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On Saturday, for just the fourth time in 43 years, a Harvard athlete captured the individual title at the Heptagonal Championships.
Co-captain Maksim Korolev bested the all of the 95 runners who toed the line at Princeton’s West Windsor Fields on Saturday to win the Ivy championship. Korolev averaged 4:43 per mile on the 8k course and crossed the finish line in a conference-record 23:28. He was 16 seconds ahead of the race’s second-place finisher, Columbia’s Nico Composto.
Overall, the Crimson men finished in fourth place at the meet with team total of 103 points. Columbia, which was ranked No. 10 in the latest USTFCCCA rankings, placed three runners in the top five en route to the team title. On the women’s side, Harvard took third, behind Dartmouth and Cornell, who took first and second places, respectively.
“I don’t think there’s another conference in the country that has the kind of parity or the kind of equal playing field that exists in the Heps,” Saretsky said. “The level of competition this year is unbelievable…. It’s one of the most competitive conferences in the country.”
Korolev’s championship performance marked the first time a Harvard athlete won Heps since Dan Chenoweth ’11 took home the individual title in 2009.
Korolev was in the lead pack of the race from the beginning. There was little separation at the first mile mark, with the race’s top 32 runners all within two seconds of each other.
But by the three-mile mark, the massive group had dwindled down to just three runners—Korolev and Dartmouth’s Will Geoghegan and John Bleday. The trio hit three miles in a blistering 14:23.
“Coach told me to get up front and kind of relax and chill as much as I could, and then just take the race over when I felt like I could strike it home,” Korolev said. “At 5K, I felt like I could speed up and I wanted to take it over, so I did that, and the Dartmouth guys just couldn’t keep up.”
The Crimson men were without the squad’s other frontrunner, co-captain James Leakos. Leakos, who has had a stellar senior season thus far, including his wins at the Harvard-Yale dual meet and the Paul Short Invitational, was held out of the meet due to a nagging leg injury.
“He’s a great leader for our team, which is a big part of why both him and Maks are co-captains,” Saretsky said. “But our team didn’t miss a beat, even without him being there. It would have been great to have him out there competing, but I thought other guys stepped up and we finished around where I thought we would.”
In Leakos’ absence, Harvard’s second runner was sophomore Tom Purnell, who missed being in the top-10 by just one second. Purnell took 11th place in the race with a time of 23:58. The squad’s final three scoring runners were juniors Will Geiken, Adam Cotton, and Nephat Maritim, who earned 28th, 30th, and 34th places, respectively.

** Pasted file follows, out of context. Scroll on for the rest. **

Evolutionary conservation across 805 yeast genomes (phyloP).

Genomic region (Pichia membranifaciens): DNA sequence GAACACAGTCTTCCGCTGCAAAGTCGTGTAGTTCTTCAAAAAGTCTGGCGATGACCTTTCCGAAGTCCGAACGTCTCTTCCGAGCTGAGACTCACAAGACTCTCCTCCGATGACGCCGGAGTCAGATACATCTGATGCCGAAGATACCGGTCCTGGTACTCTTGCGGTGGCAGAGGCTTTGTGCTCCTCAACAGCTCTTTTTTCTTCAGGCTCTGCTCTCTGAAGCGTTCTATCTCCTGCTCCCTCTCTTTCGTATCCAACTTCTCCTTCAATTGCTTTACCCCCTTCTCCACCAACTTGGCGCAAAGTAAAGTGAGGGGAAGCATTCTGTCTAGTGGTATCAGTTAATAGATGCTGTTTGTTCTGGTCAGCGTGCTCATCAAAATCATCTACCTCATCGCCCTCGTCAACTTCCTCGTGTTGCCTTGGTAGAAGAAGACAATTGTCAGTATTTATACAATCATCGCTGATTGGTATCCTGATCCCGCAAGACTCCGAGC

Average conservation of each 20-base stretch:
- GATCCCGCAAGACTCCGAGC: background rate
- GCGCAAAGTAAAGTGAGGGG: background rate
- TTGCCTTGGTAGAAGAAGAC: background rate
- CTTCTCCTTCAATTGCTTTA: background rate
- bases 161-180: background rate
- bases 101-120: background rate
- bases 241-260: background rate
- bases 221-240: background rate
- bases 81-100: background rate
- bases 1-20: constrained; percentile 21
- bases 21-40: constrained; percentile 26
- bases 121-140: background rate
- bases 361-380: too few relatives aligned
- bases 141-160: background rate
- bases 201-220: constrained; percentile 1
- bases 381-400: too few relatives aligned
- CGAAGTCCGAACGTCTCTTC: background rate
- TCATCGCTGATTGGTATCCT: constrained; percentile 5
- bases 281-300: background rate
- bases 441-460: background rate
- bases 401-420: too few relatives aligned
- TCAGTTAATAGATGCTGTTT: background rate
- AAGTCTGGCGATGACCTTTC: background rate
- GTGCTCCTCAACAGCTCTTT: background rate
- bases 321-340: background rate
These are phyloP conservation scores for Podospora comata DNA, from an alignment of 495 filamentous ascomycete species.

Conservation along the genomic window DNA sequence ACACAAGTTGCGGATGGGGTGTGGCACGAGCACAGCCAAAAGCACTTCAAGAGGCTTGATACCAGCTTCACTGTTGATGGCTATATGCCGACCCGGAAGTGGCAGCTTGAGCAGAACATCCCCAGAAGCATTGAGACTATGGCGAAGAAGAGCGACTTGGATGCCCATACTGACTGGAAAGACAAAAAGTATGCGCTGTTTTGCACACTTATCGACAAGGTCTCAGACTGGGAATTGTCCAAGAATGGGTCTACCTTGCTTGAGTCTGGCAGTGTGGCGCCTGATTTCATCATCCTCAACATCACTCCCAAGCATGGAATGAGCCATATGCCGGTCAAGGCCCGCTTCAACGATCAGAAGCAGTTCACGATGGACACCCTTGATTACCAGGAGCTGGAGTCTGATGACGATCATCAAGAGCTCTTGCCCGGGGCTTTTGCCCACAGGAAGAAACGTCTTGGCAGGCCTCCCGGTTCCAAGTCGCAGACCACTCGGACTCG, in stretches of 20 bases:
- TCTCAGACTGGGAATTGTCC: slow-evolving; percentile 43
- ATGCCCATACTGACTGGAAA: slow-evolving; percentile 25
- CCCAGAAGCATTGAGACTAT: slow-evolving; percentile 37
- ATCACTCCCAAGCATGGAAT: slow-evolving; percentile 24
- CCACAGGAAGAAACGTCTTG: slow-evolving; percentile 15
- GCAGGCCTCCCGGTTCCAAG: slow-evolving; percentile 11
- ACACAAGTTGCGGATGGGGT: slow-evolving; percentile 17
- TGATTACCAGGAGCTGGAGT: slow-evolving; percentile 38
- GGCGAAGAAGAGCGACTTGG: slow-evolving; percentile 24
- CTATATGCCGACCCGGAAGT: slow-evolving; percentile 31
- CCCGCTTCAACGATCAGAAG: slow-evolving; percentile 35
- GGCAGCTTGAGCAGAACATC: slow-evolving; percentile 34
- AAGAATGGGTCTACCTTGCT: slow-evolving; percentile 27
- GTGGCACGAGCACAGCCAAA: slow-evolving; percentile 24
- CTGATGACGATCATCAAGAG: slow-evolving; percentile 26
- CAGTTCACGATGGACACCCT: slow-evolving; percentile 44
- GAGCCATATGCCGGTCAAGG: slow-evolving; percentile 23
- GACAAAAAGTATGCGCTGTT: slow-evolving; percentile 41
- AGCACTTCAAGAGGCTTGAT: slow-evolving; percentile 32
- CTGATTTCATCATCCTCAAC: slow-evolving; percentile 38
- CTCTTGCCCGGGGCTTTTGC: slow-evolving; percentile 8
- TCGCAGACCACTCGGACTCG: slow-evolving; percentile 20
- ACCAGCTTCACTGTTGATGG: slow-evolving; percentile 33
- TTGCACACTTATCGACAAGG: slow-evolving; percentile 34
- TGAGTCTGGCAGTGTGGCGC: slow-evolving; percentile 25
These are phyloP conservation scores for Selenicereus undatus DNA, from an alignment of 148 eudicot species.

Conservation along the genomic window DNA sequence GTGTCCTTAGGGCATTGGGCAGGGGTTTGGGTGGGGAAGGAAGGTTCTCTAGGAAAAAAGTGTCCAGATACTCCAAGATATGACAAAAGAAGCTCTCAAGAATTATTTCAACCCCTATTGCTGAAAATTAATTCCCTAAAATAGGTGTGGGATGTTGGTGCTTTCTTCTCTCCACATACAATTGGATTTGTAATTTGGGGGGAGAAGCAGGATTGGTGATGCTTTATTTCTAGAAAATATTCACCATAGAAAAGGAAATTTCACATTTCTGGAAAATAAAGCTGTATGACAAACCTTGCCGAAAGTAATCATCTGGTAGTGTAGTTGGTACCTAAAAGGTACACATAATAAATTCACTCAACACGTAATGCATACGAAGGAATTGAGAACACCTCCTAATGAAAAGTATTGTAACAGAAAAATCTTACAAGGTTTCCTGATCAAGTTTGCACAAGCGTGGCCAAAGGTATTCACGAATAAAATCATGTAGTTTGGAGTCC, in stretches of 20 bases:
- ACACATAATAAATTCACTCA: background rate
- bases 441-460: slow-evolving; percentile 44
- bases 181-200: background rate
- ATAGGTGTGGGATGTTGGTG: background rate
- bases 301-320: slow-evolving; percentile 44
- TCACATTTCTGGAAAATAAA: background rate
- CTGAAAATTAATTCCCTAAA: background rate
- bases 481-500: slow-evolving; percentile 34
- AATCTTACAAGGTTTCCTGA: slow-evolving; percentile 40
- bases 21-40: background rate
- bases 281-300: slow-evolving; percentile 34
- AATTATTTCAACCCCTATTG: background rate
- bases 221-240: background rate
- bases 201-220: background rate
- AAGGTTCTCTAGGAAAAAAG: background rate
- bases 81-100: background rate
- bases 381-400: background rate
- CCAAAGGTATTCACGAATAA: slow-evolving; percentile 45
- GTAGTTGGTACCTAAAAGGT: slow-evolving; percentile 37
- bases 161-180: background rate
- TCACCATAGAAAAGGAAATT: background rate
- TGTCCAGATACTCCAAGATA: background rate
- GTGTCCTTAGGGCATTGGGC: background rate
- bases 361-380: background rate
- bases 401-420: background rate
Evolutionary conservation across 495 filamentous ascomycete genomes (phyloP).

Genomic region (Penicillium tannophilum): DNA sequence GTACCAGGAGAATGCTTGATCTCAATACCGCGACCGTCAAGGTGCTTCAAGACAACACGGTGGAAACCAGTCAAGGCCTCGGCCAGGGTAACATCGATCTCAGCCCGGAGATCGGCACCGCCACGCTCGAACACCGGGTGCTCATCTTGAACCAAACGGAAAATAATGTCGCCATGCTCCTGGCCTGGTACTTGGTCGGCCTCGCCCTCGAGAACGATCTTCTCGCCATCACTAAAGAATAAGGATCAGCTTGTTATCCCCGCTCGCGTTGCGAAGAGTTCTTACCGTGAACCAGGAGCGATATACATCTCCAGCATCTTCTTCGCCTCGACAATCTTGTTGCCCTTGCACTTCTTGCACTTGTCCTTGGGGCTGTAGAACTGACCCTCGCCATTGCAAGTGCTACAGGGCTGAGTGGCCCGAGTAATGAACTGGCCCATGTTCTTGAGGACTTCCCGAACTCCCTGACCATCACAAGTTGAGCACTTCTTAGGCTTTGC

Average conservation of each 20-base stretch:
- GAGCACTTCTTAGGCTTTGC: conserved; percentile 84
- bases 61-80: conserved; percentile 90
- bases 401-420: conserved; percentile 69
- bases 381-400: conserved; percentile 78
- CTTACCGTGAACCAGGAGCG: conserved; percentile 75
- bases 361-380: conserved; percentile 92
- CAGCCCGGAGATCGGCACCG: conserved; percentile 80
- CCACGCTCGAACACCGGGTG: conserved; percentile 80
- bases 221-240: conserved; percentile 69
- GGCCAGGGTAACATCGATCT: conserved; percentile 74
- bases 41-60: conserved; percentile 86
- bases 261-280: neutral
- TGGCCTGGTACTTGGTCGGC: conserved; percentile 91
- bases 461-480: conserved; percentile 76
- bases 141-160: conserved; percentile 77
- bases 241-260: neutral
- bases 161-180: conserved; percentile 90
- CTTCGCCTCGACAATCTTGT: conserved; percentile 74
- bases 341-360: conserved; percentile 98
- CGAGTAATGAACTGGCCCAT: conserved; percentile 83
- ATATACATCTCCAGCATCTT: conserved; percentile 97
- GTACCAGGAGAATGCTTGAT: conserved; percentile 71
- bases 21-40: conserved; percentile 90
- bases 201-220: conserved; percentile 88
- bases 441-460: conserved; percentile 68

The gap between Korolev and Leakos and the Crimson’s final scoring runners has hurt the men’s team all season. At Heps, Korolev finished 68 seconds ahead of Maritim. If Leakos would have competed and finished in second place overall, Harvard would have tallied 71 points—still earning fourth, but losing to third-place Dartmouth by just one point.
“The other guys had okay days—no one was really too excited about how they did,” Korolev said. “Even if James had run, we would have gotten fourth as a team because Dartmouth just had a really good day. But it was a solid performance for the team overall…. I think we’re still set to get to nationals and do well there.”
Junior Viviana Hanley and senior Morgan Kelly paced the Crimson women at Heps. Hanley and Kelly were separated by just one second, with Hanley earning eighth place and Kelly taking ninth.
“I was super pleased and really impressed with the gutty performance that [the women’s team] put out there,” Saretsky said.
Kelly, classmate Emily Reese, and Hanley were in fifth, sixth, and seventh places after the first mile of the race. And with two other Crimson runners in 20th and 21st, the Harvard women were in first place as a team at that point.
But the Big Green, led by four-time national track and field champion Abbey D’Agostino, erased the Crimson’s lead by the three-mile mark. Harvard’s first three runners hit three miles between 16:05 and 16:14, while D’Agostino’s three-mile split was 15:24. The Dartmouth senior went on to win the race with a 6k time of 19:40—40 seconds faster than the second-place finisher.
Reese, junior Molly Renfer, and freshman Sarah Gillespie were the Crimson’s final three scoring runners, finishing in 16th, 17th, and 23rd places, respectively.
—Staff writer Dominic Martinez can be reached at email@example.com.
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